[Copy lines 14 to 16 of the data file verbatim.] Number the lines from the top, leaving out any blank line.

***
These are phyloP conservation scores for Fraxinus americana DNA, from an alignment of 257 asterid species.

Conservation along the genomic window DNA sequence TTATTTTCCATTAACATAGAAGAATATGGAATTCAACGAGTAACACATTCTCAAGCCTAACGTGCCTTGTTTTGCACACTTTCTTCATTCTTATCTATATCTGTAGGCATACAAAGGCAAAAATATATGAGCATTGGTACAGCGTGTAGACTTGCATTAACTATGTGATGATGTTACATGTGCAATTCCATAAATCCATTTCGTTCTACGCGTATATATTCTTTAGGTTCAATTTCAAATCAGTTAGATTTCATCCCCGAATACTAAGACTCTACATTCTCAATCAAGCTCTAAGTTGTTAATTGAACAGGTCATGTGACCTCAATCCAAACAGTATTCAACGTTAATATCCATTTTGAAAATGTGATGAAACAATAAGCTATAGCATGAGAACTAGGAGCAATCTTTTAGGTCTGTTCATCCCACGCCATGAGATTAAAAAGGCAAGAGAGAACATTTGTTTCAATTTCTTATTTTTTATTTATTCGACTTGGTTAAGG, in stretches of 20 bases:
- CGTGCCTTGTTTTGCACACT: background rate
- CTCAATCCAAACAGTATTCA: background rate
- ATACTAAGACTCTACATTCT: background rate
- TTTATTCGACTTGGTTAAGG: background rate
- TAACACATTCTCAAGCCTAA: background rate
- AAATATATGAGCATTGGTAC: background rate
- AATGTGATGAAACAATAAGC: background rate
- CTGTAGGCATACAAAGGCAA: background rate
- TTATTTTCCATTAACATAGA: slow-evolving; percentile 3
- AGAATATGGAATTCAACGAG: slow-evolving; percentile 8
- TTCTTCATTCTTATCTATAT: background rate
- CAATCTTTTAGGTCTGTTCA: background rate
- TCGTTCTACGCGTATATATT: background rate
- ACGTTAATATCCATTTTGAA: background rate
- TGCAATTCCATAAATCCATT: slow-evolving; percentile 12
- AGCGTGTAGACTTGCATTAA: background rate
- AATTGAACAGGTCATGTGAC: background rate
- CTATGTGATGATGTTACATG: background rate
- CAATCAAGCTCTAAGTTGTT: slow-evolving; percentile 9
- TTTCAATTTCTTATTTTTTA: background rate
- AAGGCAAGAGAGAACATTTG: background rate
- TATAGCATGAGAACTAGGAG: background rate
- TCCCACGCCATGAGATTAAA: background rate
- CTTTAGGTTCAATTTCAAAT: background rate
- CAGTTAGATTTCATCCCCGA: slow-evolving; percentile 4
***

- CAATCTTTTAGGTCTGTTCA: background rate
- TCGTTCTACGCGTATATATT: background rate
- ACGTTAATATCCATTTTGAA: background rate